A number of recent anecdotes suggest that the California Legislature, particularly the California Democrat leadership, is out to punish the California business community for its legitimate policy differences.
For example, the California Democrat leadership abused the political process by holding back a number of tobacco regulation and tax bills from reaching the Governor's desk to prevent industry from filing a referendum, its legal right.
Now it has recently come to light that the Senate Democratic leadership, under Senate President Pro Tem Kevin de Leon, passed a new bundle of regulatory bills and restrictions on civil liberties that "typifies the newfangled intolerance," according to Dan Walters, the esteemed Sacramento Bee columnist and dean of the Capitol Press Corps.
Walters questions the motivations behind the bills, as well as their policy justification. "The bills were rushed through the Senate for reasons that have nothing to do with gun violence, but rather three-sided political jousting," Walters wrote.
The gun control bills are really intended to preempt gun control initiative by Gubernatorial hopeful Gavin Newsom which Democrats are worried about because it will mobilize gun owners and Republican voters to the polls in November.
Walters cites another bill by the Senate Judiciary Committee that would "give the attorney general new powers to go after corporations that don't endorse climate change orthodoxy, in response to allegations that oil companies suppressed research," Walters wrote.
"It would be a hunting license for a politically ambitious attorney general to harass political enemies," Walters wrote, citing an even more egregious example of a federal judge recently saying that Attorney General Kamala Harris, a U.S. Senate Candidate, could not be trusted to protect a conservative foundation from intimidation for withholding, on a completely legal basis, a list of donors.
This is just a short list of some of the known recent efforts by the California Legislature, particularly those in the California Democrat majority, that go to great lengths to punish the business community and its supporters for having legitimate policy differences.
The California business community is indeed the "Golden Goose," and as much as those who came from government and work in government would like to think that they produce things of the highest value.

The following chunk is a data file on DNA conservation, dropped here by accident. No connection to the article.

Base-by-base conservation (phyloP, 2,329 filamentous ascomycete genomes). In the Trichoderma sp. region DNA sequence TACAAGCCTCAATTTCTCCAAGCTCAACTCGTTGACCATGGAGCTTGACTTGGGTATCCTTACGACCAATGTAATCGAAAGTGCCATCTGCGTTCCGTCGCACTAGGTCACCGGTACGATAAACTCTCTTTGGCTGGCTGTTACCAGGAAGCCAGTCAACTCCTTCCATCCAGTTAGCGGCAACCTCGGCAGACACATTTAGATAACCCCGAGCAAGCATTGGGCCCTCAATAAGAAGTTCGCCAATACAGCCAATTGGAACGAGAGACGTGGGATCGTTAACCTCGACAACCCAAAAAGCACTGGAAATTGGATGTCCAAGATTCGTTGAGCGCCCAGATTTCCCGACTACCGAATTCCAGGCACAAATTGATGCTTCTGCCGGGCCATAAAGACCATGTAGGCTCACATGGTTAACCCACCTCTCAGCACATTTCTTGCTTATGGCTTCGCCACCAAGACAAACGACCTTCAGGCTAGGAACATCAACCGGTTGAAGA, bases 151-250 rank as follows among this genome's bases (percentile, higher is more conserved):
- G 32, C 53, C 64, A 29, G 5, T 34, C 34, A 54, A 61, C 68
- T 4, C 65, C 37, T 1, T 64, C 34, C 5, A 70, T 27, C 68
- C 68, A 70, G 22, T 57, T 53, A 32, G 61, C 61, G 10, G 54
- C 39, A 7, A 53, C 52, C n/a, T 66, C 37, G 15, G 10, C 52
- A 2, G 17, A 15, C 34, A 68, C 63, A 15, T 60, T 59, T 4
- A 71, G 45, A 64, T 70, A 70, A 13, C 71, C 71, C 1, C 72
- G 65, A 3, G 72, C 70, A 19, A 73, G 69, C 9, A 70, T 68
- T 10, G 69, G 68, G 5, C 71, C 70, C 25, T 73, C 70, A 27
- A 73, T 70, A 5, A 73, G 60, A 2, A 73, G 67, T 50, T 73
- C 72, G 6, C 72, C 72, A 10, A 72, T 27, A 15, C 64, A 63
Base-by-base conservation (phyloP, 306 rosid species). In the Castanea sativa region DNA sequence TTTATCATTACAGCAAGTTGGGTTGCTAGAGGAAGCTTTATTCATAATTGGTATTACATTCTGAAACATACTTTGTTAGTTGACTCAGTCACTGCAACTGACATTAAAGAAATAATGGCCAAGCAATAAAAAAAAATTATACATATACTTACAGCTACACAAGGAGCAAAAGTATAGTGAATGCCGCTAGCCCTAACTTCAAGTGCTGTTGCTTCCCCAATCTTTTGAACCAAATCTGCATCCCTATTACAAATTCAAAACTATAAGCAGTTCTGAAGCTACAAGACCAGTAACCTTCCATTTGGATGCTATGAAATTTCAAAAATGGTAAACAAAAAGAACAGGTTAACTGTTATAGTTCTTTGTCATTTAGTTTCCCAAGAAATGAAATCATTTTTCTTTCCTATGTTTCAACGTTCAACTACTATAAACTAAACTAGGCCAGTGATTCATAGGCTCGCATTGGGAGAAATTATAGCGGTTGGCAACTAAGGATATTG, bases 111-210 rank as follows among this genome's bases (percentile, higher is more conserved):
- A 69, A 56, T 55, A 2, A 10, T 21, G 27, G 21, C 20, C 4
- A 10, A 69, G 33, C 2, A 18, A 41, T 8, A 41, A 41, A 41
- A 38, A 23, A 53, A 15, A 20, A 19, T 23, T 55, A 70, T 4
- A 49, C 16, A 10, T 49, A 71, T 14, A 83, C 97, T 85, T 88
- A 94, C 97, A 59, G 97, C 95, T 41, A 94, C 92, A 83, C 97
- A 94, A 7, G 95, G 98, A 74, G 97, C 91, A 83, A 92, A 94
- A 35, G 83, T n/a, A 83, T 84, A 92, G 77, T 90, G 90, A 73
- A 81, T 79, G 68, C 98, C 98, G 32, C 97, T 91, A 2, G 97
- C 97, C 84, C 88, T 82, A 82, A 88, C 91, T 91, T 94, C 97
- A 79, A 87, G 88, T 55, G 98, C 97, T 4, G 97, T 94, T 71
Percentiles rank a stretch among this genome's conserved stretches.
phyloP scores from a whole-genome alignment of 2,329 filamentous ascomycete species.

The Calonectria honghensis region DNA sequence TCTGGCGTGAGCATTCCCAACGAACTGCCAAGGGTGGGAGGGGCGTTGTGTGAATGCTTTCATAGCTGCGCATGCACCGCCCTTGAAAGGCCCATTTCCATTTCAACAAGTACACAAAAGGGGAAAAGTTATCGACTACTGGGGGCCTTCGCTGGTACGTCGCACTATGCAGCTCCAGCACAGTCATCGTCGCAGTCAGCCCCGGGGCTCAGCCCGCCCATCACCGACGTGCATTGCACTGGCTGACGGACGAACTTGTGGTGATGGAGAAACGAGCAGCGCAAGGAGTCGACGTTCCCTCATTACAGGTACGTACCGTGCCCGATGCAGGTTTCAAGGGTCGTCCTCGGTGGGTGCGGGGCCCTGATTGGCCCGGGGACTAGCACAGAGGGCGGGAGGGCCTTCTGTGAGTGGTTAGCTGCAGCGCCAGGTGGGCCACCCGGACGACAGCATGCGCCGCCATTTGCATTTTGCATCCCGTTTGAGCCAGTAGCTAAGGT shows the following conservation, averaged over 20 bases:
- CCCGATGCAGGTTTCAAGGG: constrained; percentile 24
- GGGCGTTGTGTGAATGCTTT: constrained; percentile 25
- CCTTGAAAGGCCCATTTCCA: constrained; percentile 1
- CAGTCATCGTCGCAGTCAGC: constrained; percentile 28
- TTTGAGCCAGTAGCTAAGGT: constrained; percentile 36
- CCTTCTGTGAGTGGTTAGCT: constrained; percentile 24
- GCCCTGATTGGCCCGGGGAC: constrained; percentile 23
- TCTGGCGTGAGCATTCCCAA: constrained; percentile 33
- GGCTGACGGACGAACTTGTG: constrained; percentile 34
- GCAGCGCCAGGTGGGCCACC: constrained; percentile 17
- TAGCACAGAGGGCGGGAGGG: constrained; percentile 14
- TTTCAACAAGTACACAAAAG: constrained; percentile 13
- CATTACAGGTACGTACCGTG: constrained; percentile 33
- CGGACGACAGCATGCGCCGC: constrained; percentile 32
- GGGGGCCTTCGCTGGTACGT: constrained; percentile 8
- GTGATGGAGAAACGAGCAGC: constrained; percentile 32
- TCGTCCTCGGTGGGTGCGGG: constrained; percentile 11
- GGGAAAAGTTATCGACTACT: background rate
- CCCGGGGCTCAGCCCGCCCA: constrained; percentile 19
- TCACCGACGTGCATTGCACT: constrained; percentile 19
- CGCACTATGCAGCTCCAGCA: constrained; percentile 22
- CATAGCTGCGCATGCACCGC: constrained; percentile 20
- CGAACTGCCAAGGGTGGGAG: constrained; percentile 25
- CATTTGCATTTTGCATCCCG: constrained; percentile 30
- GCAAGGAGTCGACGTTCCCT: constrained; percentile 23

Government could not exist without the private sector, and a healthy business community. California businesses create all the economic growth that funds both government and the personal incomes, property and sales that are taxed to fund government.
It is all too easy for those who work in government to continuously, often times for all the wrong reasons, exact as much as possible from the business community--and then expect the economy and business climate to function and behave in exactly the same manner as it did prior to their exactions and regulations.
This is not how the economy works, and Sacramento politicians, particularly those on the Democratic side of the aisle, need to not forget the original source of all their power and prestige.
Total economic activity in the state is $2.4 trillion, and California government takes a big chunk of this money--$250 billion for state government or about 10% of the total state economic activity--and is supposed to spend this money, and the political power that this responsibility creates, in good faith.
But instead the California Legislature is trying to regulate and tax business a whole host of new and very costly ways. And then when the California business community strongly opposes these policies--they are punished through the abuse of the political process and threatened with legislation that serves no public purpose other than to punish political detractors or serve as a sound byte for a political mailer or stump speech.
Many political observers are now increasingly seeing that a lot of legislation and political jousting in Sacramento actually either serves no legitimate public purpose or represents a gross abuse of both the political process and political power.
California's business leaders are for the most part honest and hardworking individuals who are just trying to look out for their bottom line which keeps them and their employees employed.
The nastiness of politics and power hungry Sacramento politicians is a foreign concept to most of them.
California cannot legislate everything about the political process but it used to be that leaders on both sides of the aisle respected the political process to a high enough degree to not blatantly abuse their position to unfairly punish the minority or individuals with viewpoints they don't believe in.
Many in Sacramento have come to believe that everything needs regulation and legislation.
Maybe the time has come to pass laws stating that state lawmakers cannot punish political dissidents for legitimate policy concerns or use their office to advance political gain unless a genuine public benefit is served.
David Kersten is a political observer and commentator on California politics. He also serves as an adjunct professor of public policy at the University of San Francisco.